South Africa does wine well. Be it the elegant wines of Elgin or the rustic innovations of the Swartland, this is a country that can produce a bottle to suit anyone’s inclinations. The international media has gone into spasms of delight about the New Wave of winemakers in up-and-coming areas but Stellenbosch, the largest Wine of Origin region in South Africa is still responsible for more than a third of the Cape’s wineries.
The Stellenbosch Cabernet Collective are supporters of the New Wave, after all, says chair Christo Le Riche, “A rising tide lifts all ships,” but they are taking steps to ensure focus is also drawn to that premium stalwart, the classic Cabernet Sauvignon. Stellenbosch enjoys long daylight hours and warm sunshine, which reduces the threat of tart ‘green’ notes found in underripe Cabernet. It also benefits from cooling sea breezes and the altitude range of its many picturesque mountain slopes, making this prime wine-making country.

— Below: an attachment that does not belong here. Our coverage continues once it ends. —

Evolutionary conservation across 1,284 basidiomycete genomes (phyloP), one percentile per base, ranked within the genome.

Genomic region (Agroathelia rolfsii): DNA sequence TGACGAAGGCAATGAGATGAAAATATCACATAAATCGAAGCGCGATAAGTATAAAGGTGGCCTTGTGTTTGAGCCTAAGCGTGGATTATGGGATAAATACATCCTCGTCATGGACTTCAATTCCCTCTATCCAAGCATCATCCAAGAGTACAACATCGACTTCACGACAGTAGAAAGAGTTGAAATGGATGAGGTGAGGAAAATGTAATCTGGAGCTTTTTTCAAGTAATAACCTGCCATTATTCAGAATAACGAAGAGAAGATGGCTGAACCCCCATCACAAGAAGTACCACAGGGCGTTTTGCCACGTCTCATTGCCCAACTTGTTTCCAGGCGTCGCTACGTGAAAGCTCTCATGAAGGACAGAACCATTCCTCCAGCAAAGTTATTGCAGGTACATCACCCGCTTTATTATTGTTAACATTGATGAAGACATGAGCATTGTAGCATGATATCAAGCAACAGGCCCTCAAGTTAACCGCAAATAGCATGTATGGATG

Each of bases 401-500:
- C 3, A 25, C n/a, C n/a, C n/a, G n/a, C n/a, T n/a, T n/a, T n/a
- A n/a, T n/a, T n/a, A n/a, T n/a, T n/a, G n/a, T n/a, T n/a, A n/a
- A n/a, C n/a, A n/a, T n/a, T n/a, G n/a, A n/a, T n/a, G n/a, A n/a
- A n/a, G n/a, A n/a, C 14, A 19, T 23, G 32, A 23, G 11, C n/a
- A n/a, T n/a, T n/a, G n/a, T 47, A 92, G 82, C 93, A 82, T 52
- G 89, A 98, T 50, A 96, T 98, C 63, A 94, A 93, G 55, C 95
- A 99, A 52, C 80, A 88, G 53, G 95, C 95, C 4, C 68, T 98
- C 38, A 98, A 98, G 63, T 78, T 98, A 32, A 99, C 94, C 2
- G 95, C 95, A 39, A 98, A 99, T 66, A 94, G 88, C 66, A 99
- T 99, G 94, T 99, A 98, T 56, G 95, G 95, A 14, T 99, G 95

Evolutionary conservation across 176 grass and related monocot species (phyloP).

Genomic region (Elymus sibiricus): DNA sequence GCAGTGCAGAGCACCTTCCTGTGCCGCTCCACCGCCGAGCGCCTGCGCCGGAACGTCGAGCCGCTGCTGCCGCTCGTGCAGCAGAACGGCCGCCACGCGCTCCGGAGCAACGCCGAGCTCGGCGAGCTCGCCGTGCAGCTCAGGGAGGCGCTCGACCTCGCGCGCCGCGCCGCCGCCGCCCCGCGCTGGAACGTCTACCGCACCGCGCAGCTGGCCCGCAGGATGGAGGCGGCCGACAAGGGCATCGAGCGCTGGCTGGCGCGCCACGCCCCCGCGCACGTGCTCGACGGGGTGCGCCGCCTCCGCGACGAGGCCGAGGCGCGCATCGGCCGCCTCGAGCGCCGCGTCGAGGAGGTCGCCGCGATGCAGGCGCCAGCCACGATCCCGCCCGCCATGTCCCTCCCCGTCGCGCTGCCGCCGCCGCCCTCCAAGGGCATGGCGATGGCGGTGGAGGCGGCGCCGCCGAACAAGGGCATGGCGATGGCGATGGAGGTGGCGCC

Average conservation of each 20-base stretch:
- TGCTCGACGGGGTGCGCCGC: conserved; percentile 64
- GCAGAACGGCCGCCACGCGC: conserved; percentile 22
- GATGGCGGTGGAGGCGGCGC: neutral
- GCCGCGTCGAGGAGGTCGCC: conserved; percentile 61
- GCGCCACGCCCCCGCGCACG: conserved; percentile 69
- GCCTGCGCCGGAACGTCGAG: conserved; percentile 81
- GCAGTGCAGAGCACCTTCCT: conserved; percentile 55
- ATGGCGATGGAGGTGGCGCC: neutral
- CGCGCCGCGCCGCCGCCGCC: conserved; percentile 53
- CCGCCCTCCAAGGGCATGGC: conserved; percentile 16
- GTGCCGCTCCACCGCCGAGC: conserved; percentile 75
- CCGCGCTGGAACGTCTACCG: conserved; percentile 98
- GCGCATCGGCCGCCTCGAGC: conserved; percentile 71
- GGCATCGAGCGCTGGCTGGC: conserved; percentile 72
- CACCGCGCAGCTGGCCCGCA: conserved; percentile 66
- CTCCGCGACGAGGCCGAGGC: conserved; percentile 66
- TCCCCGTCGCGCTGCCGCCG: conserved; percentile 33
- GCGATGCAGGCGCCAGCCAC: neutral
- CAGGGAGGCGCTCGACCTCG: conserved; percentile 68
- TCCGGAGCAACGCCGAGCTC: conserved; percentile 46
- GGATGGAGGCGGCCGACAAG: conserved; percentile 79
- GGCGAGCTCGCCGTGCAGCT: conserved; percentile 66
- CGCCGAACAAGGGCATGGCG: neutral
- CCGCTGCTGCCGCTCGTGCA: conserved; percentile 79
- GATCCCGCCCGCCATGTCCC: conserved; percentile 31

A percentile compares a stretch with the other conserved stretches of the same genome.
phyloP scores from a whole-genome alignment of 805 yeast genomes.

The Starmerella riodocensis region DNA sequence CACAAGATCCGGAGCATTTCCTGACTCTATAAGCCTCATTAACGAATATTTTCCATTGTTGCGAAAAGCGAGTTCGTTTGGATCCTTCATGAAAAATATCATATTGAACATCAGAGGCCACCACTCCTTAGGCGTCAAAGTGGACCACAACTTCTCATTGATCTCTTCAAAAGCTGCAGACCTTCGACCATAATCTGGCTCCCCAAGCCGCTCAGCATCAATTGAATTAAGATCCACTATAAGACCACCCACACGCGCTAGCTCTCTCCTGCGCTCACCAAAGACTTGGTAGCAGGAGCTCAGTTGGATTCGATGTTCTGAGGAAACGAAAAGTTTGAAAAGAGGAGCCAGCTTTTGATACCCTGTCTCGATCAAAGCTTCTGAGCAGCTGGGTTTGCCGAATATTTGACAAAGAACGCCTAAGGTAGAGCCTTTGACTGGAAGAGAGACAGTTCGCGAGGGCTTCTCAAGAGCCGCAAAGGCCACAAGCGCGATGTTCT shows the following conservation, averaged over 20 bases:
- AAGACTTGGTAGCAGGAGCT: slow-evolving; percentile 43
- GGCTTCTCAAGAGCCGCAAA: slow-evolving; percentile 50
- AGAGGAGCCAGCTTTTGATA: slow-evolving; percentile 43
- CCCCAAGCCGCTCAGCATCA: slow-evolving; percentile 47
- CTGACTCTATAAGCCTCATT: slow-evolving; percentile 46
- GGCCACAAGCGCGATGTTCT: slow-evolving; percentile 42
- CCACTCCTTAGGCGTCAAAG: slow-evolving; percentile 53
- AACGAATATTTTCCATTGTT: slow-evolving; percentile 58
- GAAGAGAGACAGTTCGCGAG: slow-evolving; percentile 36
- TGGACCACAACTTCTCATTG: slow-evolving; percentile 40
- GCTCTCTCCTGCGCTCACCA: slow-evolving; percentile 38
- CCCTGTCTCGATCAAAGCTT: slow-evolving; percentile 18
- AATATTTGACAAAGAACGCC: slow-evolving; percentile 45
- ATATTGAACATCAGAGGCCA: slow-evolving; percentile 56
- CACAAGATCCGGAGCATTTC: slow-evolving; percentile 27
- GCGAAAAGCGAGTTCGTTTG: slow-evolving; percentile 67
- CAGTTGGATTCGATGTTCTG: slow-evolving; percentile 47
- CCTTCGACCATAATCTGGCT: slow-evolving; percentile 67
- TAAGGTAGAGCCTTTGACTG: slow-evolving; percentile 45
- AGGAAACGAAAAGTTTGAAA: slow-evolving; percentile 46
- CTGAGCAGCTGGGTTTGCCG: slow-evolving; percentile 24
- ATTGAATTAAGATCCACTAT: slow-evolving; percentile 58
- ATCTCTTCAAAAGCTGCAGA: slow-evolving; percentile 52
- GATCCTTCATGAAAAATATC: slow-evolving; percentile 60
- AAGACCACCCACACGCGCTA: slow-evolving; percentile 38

The last two years have been disastrous for South Africa’s wine industry but “covid taught us that when things get tough, that which we are best known for is what will sell most easily,” says Le Riche. The Collective, formed of 31 members, is here to maintain and promote the reputation of this wine on the international stage because “this is a grape that can sustain Stellenbosch.”
Every member must undergo rigorous quality control, be on Stellenbosch’s tourist wine route and be committed to Cab.
“Stellenbosch produces the most internationally relevant Cabernet Sauvignon in South Africa,” says Jean Engelbrecht of Rust en Vrede, explaining how he has seen the wine here develop over the last 25 years thanks to the opportunities afforded by overseas travel and education and predicting “in the next decade producers will micromanage Cabernet with even greater success”.
The diversity of the countryside within Stellenbosch means the wines from this one district can vary hugely in style. Estates in warmer sites such as Kleine Zalze and Kanonkop create powerful, rich wines with bold ripe tannins and blue-black fruits whereas those in slower ripening, cooler sites like Oldenburg and Delaire-Graff create bright wines with fresh red fruits, spice and fine tannins.
There are over 170 wine producers in Stellenbosch alone and within all that variety “Cabernet Sauvignon has really stood out and put its hand up as one of our leading varietals,” says Le Riche, explaining that they produce premium level wines at competitive and comfortable prices. This is a wine he (rightly) hopes that Stellenbosch will be renowned for globally. “We’ve been doing it for a long time and we will be doing this for a long time to come”.